I did my own informal survey and got a variety of answers. Yes. No. It doesn't matter, and the ever so popular "We have more important things to worry about." Yet, when I asked the same question Flood did: "What would you do if someone called you a redskin?" The answer was the same. Everyone thought it was offensive. That's why this mascot debate matters.

          And, often it is not just the wrong question, but who is asked? Davis says President Obama should look at the polling data, citing a recent AP poll. Well, ok, using that standard, what does the polling data say about changing numbers now that the public is discussing and becoming educated about this issue, and are Indians included in the polling?

          The Wash Post has a more recent poll:

          A large majority of area sports fans say theWashington Redskins should not change the team name, even though most supporters of the nickname feel the word “redskin” is an inappropriate term for Native Americans, according to a new Washington Post poll.

          Among those who want to keep the Redskins’ name, most — 56 percent — say they feel the word “redskin” is inappropriate. Only half as many — 28 percent — consider the term as an acceptable one to use.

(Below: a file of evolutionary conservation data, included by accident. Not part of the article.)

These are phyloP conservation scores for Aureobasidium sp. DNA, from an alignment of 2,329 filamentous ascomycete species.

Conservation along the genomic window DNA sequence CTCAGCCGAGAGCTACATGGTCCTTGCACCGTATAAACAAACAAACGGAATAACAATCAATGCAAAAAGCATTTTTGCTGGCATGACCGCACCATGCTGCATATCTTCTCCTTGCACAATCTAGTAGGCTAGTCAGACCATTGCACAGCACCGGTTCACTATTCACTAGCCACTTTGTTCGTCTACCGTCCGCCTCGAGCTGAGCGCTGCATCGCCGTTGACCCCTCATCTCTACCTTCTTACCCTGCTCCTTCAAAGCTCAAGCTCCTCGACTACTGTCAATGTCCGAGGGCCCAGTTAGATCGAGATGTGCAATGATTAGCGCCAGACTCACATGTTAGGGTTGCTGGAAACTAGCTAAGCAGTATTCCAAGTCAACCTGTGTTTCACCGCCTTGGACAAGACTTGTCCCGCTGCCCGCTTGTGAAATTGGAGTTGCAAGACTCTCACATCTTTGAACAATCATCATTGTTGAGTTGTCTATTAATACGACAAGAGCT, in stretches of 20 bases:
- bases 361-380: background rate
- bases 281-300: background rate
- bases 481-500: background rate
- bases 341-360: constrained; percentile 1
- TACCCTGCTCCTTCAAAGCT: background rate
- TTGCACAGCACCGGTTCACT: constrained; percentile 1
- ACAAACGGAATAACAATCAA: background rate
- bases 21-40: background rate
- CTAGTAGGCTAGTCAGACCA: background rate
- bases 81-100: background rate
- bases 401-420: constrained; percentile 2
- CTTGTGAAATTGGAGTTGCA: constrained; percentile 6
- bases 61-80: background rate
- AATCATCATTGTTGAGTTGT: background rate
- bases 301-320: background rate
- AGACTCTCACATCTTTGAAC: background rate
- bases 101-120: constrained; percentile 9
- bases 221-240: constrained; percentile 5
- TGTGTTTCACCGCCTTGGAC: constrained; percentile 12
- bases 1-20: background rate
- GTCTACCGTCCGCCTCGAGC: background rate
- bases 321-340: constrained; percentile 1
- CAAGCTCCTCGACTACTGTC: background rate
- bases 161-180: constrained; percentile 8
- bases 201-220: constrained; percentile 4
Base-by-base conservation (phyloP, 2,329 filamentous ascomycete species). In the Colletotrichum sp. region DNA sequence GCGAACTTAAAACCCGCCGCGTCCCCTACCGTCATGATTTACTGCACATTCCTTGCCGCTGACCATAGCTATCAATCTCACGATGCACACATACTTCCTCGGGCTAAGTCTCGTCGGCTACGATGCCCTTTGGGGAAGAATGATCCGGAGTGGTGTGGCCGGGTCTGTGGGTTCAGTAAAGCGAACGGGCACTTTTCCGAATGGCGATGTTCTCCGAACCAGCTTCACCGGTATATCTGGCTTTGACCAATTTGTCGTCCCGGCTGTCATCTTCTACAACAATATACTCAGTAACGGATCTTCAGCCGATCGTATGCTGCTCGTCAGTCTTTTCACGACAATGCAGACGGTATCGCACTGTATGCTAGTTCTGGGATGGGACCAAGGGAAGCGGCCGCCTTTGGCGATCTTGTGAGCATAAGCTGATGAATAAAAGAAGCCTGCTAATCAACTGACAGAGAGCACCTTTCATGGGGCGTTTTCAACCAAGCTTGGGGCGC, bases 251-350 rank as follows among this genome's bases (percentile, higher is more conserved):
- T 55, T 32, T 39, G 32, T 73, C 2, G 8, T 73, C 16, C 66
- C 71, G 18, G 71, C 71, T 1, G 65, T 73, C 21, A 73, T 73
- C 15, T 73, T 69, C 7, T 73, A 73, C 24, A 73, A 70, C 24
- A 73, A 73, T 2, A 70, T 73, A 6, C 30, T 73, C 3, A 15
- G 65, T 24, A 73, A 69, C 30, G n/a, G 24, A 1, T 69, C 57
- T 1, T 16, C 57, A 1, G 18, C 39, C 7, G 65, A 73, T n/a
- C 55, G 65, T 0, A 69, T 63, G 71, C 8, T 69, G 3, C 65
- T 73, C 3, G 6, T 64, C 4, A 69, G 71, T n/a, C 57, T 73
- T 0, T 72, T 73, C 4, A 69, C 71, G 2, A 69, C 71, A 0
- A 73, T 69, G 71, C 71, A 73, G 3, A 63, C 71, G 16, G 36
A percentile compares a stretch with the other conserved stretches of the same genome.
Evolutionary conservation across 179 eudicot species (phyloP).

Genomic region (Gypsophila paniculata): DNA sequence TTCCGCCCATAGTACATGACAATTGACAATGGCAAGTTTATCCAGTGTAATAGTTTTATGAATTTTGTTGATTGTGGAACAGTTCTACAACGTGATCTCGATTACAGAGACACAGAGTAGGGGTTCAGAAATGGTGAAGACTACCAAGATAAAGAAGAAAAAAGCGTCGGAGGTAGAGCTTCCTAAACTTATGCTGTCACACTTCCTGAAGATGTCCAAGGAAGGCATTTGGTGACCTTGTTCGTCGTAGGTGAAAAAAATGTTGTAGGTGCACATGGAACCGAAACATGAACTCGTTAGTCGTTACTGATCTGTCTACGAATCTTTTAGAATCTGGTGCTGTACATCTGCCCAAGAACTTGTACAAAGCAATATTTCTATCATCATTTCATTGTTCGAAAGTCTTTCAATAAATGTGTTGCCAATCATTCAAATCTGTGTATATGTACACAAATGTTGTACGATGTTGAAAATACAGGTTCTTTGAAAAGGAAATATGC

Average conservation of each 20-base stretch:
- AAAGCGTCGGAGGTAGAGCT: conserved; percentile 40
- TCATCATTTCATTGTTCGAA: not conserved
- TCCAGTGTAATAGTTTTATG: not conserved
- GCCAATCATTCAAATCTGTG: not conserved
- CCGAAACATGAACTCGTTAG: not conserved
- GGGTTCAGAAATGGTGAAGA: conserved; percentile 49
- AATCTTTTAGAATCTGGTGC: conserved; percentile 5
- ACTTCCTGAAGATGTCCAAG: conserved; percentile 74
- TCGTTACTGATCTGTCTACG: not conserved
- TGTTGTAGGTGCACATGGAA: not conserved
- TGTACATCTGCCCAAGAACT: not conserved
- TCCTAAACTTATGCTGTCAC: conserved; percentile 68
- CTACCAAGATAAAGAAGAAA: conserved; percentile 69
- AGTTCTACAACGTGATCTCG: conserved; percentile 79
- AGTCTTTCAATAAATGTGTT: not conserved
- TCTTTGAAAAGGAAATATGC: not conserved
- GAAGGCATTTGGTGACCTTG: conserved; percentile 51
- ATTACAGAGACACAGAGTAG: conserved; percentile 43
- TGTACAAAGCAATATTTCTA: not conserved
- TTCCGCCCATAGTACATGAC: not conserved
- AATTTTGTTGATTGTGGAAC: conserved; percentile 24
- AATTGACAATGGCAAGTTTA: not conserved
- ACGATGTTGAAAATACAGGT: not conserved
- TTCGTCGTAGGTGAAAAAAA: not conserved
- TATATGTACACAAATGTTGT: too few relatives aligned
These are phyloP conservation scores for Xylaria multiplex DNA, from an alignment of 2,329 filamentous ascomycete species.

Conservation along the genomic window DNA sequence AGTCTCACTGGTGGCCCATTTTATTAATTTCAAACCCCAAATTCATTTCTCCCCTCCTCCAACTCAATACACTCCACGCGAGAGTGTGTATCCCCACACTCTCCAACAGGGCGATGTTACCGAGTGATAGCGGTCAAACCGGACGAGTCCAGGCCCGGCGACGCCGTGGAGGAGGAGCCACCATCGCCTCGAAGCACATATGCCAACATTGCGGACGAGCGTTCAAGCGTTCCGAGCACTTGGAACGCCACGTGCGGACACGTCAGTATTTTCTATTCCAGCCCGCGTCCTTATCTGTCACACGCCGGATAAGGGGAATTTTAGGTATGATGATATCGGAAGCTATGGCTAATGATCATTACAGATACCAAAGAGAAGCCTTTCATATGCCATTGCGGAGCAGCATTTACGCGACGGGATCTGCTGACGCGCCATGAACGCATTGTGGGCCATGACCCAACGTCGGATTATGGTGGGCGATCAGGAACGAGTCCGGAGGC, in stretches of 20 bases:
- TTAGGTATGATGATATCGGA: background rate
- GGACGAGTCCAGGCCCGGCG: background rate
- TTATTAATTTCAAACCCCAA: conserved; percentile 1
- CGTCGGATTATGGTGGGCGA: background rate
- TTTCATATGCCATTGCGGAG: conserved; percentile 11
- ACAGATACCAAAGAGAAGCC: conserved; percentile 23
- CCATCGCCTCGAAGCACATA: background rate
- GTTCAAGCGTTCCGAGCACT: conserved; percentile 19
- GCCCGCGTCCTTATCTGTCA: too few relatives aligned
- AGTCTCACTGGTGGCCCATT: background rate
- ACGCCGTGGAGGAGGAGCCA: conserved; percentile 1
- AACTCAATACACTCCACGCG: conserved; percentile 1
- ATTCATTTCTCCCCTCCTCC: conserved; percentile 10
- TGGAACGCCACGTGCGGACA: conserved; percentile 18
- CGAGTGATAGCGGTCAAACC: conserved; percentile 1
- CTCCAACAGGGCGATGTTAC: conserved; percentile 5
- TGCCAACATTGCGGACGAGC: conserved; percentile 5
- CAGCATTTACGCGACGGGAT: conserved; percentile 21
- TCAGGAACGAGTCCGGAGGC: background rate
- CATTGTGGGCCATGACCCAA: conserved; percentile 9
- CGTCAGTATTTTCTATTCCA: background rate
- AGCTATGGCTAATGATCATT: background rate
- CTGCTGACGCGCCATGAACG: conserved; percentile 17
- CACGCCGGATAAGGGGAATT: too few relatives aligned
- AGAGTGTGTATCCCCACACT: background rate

In the new poll, 28 percent of all Washingtonians say the team should change its name, far above the 11 percent nationally who said so in a recent Associated Press poll.

          …While feelings about the team’s nickname were similar across most demographics, the percentage advocating a shift in the D.C. area peaks at 39 percent among African Americans with college degrees. (There weren’t enough Native Americans among the poll’s 1,106 respondents for meaningful comparison; Native Americans make up less than 1 percent of the population in the region, according to Census data.)

        •  Warrior for Native Americans (0+ / 0-)

          should be no more offensive than Soldier Boy for White people. Some were, some weren't. But I accept that I don't get to make the call.

          Ceterem censeo, gerrymandra delenda est

          by Mokurai on Tue Oct 08, 2013 at 01:03:23 PM PDT